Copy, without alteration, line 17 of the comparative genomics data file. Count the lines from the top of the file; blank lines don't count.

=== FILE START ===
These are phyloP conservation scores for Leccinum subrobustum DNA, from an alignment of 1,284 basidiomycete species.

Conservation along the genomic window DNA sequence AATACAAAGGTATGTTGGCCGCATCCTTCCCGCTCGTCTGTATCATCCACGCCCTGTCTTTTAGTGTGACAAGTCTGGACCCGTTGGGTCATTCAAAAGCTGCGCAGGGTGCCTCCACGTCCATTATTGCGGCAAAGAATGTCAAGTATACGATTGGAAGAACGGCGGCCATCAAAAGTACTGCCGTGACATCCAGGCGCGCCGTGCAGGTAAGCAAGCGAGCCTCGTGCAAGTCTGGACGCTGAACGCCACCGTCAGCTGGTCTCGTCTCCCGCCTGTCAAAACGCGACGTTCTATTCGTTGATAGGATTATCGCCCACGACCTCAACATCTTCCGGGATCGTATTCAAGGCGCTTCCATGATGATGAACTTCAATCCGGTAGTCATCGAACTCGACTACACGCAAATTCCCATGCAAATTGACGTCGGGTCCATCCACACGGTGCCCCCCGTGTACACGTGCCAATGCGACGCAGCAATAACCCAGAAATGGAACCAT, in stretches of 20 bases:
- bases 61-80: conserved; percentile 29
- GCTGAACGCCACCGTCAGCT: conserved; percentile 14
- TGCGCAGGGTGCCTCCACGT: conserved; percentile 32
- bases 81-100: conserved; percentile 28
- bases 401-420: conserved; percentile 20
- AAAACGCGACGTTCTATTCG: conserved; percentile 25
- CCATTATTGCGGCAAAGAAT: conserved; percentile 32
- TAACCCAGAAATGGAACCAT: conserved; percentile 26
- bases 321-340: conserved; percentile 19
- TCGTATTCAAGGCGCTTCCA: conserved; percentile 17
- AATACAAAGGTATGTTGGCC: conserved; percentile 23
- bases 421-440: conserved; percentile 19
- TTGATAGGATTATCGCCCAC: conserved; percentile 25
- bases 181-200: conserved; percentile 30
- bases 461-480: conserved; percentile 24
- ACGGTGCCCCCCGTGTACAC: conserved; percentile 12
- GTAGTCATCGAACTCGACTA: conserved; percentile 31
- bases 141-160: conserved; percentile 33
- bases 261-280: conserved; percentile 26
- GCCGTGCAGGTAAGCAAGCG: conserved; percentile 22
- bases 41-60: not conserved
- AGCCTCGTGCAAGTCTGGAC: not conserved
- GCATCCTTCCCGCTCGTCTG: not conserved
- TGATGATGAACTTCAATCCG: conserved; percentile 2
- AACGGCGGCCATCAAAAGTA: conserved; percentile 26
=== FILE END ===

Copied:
- bases 461-480: conserved; percentile 24